I must also add Richard Hooper, ex-BBC, ex-OFCOM and the current Chair of the Broadband Stakeholders Group to their company. Ultimately Hooper fails to even attempt to keep pace or compete with the Americans. Consider his appearance on Parliamentary TV before the Select Committee Establishing World Class Connectivity Inquiry, 24th November 2015, when his Establishment"Mask" slipped off. Hooper failed to appreciate that innovation leads to patents. Patents lead to state sanctioned monopolies. Initially that is - unless they are put into the Standards pot! We shall see how Hooper's false pride and anti-Americanism fares come the new Business Connectivity Forum to be Chaired by DCMS as the Government seeks to navigate around the BSG bottleneck. Good luck.
Nevertheless as Webb appears to be their spokesperson, I shall take a much need, but hopefully not too harsh a closer look at him. We already know that Webb was also one of the culprits who instigated the lag between the US and the UK in obtaining 4G. Consequently is Webb now attempting to orchestrate the same fate with 5G?
Oh well, the bigger they are the harder they fall it is said! Witness David Cameron, but does Webb need to be pushed?
Webb's states that "there is an alternative vision where industry focuses on consistent connectivity everywhere rather than unnecessary fast speeds in city centers". The self-righteous hypocrisy and attempted rewriting of history within this statement belies the simple fact that Webb was one of the leading technical "experts" who, since 2000, have led the UK into this promised landscape. Nevertheless we are where we are. Webb is not in denial though, instead it appears to me that Webb is merely hiding his malice behind a mask of virtue. Hence we need look no further than Dido Harding's critique of broadband roll-out in parliament, quoted in previous Blogs to begin the case against him. Also good luck to Dido in a new stage of her career.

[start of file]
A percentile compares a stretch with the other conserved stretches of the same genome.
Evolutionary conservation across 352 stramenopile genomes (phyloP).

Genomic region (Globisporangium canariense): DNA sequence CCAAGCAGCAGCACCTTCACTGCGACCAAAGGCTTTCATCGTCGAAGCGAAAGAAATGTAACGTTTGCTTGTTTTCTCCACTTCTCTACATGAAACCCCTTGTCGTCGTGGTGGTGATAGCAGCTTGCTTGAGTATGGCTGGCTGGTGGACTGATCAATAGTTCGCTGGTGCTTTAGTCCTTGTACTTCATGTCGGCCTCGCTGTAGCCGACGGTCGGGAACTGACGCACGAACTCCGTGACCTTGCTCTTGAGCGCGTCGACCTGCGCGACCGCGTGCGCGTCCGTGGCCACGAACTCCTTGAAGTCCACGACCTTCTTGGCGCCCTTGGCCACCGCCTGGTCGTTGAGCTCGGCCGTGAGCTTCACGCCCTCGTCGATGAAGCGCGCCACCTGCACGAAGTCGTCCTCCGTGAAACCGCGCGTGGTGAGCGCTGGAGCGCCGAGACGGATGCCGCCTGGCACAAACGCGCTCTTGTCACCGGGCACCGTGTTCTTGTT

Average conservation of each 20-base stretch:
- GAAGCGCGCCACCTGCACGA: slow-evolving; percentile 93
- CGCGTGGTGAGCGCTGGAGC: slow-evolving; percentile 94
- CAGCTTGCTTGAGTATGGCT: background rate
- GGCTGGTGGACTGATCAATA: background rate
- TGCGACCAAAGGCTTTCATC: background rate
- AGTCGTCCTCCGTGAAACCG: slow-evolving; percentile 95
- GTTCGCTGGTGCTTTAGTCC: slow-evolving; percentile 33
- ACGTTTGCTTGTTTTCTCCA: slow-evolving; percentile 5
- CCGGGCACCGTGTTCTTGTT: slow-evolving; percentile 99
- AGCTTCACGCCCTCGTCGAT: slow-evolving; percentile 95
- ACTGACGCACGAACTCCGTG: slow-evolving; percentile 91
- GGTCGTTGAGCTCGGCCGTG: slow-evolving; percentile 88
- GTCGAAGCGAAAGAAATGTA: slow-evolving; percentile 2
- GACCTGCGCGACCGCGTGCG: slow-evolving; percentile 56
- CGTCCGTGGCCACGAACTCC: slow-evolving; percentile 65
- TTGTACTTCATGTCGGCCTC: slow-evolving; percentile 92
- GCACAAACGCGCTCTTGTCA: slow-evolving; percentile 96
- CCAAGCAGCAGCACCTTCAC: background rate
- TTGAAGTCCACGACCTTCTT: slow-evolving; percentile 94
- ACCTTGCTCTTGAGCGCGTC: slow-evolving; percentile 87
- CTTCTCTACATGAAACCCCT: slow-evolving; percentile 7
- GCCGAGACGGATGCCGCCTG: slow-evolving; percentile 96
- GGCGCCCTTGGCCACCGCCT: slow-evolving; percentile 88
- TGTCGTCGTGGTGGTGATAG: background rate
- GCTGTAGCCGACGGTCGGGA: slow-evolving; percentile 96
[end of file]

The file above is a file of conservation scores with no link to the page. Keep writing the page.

Personally I have no axe to grind with Webb. Webb to me simply represents one UK Establishment mindset epitomized by the not-invented-here syndrome. (Not to be confused with the JMB of course.)
What is not widely known is that Webb owes this Establishment position to David Cleevely FREng. one of the Great and the Good of the Cambridge Mafia, who as one of the eight originators of the Communications Review 2000 provided the cover leading to the formation of OFCOM and the notorious 2003 Communications Act. But does Cleevely share Webb's 5G sentiments? If so that would be a double tragedy.
We already know what the NTIA thought of Cleevely's inadequate and inappropriate CRFS Spectrum Sensing offering: they not only designed their own more advanced sensor but are implementing their own Spectrum Monitoring Cloud based MSOD system architecture for underpinning 5G Spectrum Sharing. Oh Dear!
Incidentally, regarding the Act itself, Sharon stated the following in her IoG speech: "Most of our telecom's and broadcasting work sits under European Law, transposed into UK statutes such as the 2003 Communications Act, in telecom's a common EU framework defines the broad duties, powers and independence of national regulators such as OFCOM". So true, but it is how this framework has been transposed into UK law, and who by, which is the real problem: i.e. gold-plated ambiguity by civil servants who leave the neo-Luddite ilk of William Webb to interpret legislation as they see fit. Yet they never wonder why OFCOM are always permanently in court?